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Chinese medical expert reunites with colleagues in Africa to fight pandemic

By ZHANG YU in Shijiazhuang, Hebei province | China Daily Global | Updated: 2020-05-28 09:17
Li Nan (second from right), the charge d'affaires of the Chinese embassy in South Africa, and Zweli Mkhize (right), South Africa's minister of health, sanitize their hands during an event at OR Tambo International Airport in Johannesburg on April 14 at which emergency medical supplies and equipment donated by China to combat COVID-19 were given to South Africa. THEMBA HADEBE/AP

When Wang Junhui met with his old friends at Sino-Congo Friendship Hospital in Kinshasa, the capital of the Democratic Republic of Congo, after saying goodbye two years ago, he was so excited. But he also regretted that they couldn't hug each other as before.

"We must keep social distance to avert the infection risk," said Wang, who led a 12-strong team of medical experts from China's Hebei province to the DRC from May 12 to 23 to help the country fight COVID-19.

According to the Africa Centres for Disease Control and Prevention, as of Wednesday, the DRC-a country in Central Africa with a population of around 85 million-reported 2,546 COVID-19 cases, including 68 deaths and 365 recoveries.

"I worked at the hospital from 2016 to 2018 and was familiar with the country and its people," Wang said.

Back then, he was a member of a Chinese medical team sent to help the country improve its health services.

"They are so grateful for us coming at this critical time," Wang said.

Wang's team shared with the hospital staff the Chinese experience in management of isolation wards, methods of disinfection, and treatment of patients in critical condition.

During their 12-day stay, they attended almost 30 sessions, including experience sharing, the training of local medical and community workers, and helping the country to improve its capacity for nucleic acid tests.

They left for the Republic of Congo on Saturday for similar work, and will go to the Democratic Republic of Sao Tome and Principe on Sunday and then return to China on June 9.

Wang said he was impressed how colleagues in Africa had done a great job of combating the COVID-19 pandemic.

World Health Organization Director-General Tedros Adhanom Ghebreyesus has said Africa is so far the least-affected region of the world amid the pandemic, and the continent hasn't seen a mass outbreak, according to Xinhua News Agency.

Figures from the Africa CDC showed that as of Wednesday, the continent had reported a total of 119,391 confirmed cases of COVID-19, with 3,589 deaths and 48,618 recoveries.

The confirmed COVID-19 cases in Africa accounted for 1.5 percent of the world's cumulative number, and its deaths from the disease accounted for less than 0.1 percent of the global total, Ghebreyesus said.

Wang Xiaochun, a senior adviser on disease control with the Africa CDC, said, "Fast reaction and early strict measures are crucial to slow the virus spread in Africa."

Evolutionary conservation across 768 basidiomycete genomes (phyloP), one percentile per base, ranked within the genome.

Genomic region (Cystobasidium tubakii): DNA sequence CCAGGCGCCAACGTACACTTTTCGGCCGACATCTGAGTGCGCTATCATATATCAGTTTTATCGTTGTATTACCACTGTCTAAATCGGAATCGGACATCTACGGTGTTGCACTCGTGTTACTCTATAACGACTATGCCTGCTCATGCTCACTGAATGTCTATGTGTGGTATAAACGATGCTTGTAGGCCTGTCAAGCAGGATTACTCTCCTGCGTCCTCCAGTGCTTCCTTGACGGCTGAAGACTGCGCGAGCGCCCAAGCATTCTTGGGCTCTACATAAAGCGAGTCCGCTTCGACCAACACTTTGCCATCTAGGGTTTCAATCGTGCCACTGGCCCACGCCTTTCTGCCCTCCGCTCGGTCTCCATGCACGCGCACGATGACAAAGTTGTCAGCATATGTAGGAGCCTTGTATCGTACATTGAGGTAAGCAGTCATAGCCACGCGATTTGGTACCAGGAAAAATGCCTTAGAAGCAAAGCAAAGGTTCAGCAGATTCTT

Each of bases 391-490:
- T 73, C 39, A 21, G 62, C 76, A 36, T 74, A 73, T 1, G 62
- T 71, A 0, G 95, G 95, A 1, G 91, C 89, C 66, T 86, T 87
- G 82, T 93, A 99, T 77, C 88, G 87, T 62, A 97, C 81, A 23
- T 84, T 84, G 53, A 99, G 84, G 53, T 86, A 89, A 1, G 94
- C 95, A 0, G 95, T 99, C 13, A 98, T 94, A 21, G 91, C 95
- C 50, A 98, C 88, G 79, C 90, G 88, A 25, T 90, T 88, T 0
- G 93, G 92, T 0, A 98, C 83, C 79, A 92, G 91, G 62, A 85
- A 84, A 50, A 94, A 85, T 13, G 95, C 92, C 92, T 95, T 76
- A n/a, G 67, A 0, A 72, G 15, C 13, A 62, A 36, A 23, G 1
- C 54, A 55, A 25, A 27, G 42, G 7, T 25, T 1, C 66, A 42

He said that within a week of the first confirmed case in Africa on February 15, most African countries launched measures, including border closures, travel restrictions to and from specific countries, national and partial lockdowns, curfews and suspending of schools.

A relatively low mobility of people in Africa also helped lower the risk of transmission, he said.

Moreover, Africa has experience in responding to infectious diseases such as AIDS, malaria, cholera, dengue and Ebola. "Medics and the public are experienced in public health measures like contact tracing," Wang said.

Tedros said, "The knowledge and experience has played a vital role in Africa for rapidly responding to the COVID-19 pandemic."

However, a high risk of a mass outbreak in Africa still exists, since the continent has entered a stage of community transmission, during which it is difficult to trace the infection source and there is a rapid increase in infections, Africa CDC adviser Wang said.

According to Tedros, community transmission has appeared in about half of African countries and continues to expand.

Increased testing is a key strategy that Africa urgently needs to strengthen, he said, adding that early detection, isolation and treatment are important to curbing the spread.

So far, Africa had tested about 1.5 million of its 1.29 billion people. The African Union and Africa CDC have launched an initiative to increase the number to 10 million within four months, and have recruited a million community health workers for contact tracing.

"Although the risk of mass outbreak exists and Africa faces challenges like restricted testing ability and insufficient basic medical services, the African people have gotten confidence from China's practice against the disease," said Wang Xiaochun, the Africa CDC adviser.

China has sent medical supplies and assistance to more than 50 African countries and the African Union. Five teams of Chinese medical experts have also been sent to the Africa, President Xi Jinping said on May 18 in his address to the virtual opening of the 73rd session of the World Health Assembly, the decision-making body of the WHO.

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